American Power Act starts to look even better

AMERICAN POWER ACT STARTS TO LOOK EVEN BETTER…. If empiricism, evidence, and reason had a prominent role in the debate over climate/energy policy, the debate wouldn’t last particularly long. It’d be painfully obvious that the status quo is unsustainable; global warming is a genuine crisis; and proposals like the American Power Act are a modest, reasonable step in the right direction.

Alas, empiricism, evidence, and reason aren’t as relevant as I’d like, and comprehensive legislation is struggling badly.

That said, for those who take substance seriously, the latest news is encouraging.

A new EPA analysis of Senate climate change legislation estimates the plan would impose an average annual household cost of $79 to $146 [a year] over 40 years.

The finding could provide a political lift for the bill authored by Sens. John Kerry (D-Mass.) and Joe Lieberman (I-Conn.), allowing them to counter GOP allegations that greenhouse gas limits would impose major costs on taxpayers.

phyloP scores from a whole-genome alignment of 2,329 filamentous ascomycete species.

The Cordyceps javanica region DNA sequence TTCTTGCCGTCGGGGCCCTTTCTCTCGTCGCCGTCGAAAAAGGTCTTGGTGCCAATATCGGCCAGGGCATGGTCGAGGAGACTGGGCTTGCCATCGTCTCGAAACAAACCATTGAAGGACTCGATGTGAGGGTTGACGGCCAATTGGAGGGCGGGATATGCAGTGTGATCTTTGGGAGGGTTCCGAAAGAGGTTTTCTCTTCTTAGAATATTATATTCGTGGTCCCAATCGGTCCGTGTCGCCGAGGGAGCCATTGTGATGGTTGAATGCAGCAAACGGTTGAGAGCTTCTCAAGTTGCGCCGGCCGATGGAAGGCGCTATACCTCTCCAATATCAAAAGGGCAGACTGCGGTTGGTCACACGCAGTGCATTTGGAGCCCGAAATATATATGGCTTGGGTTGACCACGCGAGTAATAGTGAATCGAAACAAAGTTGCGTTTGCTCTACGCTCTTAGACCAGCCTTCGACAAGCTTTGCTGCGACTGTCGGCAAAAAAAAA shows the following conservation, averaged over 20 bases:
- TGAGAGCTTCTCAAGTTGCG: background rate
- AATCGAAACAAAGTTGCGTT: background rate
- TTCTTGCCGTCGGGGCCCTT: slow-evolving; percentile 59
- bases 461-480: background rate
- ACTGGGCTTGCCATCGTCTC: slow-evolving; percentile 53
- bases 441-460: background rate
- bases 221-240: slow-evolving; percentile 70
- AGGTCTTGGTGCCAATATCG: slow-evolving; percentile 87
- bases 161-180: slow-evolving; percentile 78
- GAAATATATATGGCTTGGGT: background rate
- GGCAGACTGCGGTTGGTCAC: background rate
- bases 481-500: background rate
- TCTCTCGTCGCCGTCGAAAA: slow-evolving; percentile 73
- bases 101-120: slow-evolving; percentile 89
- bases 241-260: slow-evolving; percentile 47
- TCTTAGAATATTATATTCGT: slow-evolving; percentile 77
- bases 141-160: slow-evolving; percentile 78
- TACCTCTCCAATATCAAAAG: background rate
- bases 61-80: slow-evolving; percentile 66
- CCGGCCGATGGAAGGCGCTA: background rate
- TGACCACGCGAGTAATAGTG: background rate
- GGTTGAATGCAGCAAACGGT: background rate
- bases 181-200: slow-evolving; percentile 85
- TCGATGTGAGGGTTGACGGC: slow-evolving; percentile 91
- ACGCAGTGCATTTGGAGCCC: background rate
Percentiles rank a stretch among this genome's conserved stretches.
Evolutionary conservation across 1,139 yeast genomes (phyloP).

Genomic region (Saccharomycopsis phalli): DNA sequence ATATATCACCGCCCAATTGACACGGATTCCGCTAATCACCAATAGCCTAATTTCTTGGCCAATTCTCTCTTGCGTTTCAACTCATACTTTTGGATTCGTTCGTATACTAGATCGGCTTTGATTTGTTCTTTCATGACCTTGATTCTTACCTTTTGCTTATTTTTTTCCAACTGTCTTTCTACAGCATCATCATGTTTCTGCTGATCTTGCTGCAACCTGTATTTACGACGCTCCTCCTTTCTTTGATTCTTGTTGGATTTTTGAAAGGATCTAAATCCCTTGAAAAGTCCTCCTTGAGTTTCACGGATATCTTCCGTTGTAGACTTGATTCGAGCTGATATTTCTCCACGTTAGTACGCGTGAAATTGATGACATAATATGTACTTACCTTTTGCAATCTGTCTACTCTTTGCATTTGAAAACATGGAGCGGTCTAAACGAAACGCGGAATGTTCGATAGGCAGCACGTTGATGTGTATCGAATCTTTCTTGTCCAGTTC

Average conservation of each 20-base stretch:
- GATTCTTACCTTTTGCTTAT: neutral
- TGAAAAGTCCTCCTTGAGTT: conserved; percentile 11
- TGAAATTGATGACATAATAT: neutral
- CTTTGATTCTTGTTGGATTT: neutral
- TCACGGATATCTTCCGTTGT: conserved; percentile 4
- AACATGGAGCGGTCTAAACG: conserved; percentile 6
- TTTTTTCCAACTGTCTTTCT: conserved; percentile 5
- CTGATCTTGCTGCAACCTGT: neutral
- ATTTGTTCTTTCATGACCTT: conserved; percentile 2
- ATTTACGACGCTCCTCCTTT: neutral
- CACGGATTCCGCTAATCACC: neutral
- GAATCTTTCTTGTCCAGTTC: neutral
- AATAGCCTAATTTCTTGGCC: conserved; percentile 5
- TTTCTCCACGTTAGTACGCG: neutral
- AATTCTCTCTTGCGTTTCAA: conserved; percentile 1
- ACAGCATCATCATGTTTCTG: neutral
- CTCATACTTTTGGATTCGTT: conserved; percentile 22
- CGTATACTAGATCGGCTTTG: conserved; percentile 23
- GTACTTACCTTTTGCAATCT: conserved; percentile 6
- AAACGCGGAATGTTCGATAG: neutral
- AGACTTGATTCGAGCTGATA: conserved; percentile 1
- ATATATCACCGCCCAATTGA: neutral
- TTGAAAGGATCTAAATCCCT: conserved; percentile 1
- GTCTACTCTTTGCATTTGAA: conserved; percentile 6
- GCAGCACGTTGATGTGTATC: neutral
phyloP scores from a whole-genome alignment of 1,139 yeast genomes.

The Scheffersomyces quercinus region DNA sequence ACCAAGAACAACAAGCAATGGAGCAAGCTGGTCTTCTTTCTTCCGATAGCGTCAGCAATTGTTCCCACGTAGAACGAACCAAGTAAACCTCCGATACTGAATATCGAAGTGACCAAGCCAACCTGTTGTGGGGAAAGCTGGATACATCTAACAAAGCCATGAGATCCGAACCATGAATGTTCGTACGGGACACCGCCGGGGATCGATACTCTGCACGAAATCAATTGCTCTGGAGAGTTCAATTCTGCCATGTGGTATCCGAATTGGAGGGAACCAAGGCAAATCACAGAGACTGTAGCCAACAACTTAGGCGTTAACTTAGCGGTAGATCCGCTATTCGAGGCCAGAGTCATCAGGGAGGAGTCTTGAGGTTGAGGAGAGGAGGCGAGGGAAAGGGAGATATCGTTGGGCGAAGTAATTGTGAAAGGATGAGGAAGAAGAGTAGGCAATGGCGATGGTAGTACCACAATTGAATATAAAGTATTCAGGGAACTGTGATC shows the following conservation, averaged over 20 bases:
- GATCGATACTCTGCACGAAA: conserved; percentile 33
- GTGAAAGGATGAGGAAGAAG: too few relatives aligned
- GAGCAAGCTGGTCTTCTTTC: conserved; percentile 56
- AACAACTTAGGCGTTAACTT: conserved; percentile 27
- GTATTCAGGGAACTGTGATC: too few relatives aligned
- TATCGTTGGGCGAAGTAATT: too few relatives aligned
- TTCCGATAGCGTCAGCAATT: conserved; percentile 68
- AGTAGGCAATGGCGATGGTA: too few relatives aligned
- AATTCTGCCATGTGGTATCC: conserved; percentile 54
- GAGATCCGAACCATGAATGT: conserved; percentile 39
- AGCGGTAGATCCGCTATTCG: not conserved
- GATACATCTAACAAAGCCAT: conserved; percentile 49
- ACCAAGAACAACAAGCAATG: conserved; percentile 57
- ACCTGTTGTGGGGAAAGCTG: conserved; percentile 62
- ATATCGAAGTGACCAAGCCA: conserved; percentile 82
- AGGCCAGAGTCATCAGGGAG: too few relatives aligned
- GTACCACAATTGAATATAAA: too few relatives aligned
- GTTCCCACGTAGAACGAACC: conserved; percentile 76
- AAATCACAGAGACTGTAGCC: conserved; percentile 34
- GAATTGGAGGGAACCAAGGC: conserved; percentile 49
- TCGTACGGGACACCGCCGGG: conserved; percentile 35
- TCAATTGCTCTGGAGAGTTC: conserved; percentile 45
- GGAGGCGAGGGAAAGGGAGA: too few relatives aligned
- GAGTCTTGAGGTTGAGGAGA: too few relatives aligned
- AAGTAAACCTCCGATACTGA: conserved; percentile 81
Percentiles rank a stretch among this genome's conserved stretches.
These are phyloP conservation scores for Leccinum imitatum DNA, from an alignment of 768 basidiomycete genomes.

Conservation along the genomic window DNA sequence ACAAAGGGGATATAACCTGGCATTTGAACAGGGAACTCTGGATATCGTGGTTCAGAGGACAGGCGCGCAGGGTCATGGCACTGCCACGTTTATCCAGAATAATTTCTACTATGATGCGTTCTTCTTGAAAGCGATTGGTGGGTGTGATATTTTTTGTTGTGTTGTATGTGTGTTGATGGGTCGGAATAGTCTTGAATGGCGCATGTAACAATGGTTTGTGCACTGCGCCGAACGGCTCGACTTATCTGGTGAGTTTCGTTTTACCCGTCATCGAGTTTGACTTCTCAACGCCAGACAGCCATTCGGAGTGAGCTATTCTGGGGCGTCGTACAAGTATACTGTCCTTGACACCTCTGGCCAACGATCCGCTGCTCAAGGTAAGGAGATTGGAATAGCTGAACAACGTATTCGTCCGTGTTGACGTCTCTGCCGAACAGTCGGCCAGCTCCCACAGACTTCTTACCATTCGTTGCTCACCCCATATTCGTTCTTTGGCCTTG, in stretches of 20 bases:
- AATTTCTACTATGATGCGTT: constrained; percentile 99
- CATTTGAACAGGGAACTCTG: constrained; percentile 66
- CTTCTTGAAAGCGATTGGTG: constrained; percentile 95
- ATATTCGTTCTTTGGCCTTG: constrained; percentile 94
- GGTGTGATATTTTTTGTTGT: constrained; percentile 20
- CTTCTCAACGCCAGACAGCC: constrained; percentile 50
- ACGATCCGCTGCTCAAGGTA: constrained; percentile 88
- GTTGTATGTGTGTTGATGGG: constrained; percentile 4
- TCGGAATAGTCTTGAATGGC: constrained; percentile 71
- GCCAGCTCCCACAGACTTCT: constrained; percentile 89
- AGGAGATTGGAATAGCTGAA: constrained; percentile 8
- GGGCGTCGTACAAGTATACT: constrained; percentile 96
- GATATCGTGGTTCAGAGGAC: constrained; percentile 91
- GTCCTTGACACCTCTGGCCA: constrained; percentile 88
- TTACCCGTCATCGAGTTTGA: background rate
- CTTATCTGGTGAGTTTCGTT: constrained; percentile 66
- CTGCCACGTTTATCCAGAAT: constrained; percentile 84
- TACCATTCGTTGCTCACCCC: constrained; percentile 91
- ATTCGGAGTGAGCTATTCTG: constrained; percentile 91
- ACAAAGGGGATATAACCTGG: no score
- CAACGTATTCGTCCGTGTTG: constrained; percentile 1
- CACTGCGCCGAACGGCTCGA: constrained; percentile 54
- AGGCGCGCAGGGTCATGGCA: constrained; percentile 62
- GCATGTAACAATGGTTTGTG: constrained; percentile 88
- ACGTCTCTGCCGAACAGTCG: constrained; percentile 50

The two senators, who circulated the analysis Tuesday, quickly sought to capitalize on the estimate and other findings as they seek a spot for the bill in the Senate energy debate expected to unfold this summer.

“This definitive analysis proves that the American Power Act (APA) will decrease energy bills for families and protect consumers while offering the most effective cost containment measures of any previous climate legislation,” they said in a prepared statement.

Some consumers would see modest cost increases — we’re talking about literally $7 a month — but the legislation includes mechanisms to help consumers offset those costs. As Dave Roberts explained, “Cost is simply not a credible reason to oppose a carbon cap.”

And at the same time the American Power Act would overhaul a broken energy framework, combat global warming, make America more competitive globally, lower the budget deficit, and according to a ClimateWorks Foundation analysis also published today, create hundreds of thousands of jobs over the next generation.

Given all of this, plus public opinion, plus the effects of the worst environmental catastrophe in American history, it’s painfully frustrating to realize this might die in the Senate.

For what it’s worth, Sen. John Kerry (D-Mass.) said today, “Are we there? No. We don’t have the 60 votes yet. I know that. But we’re close, enough to be able to fight for it, and we’ll see where we wind up.”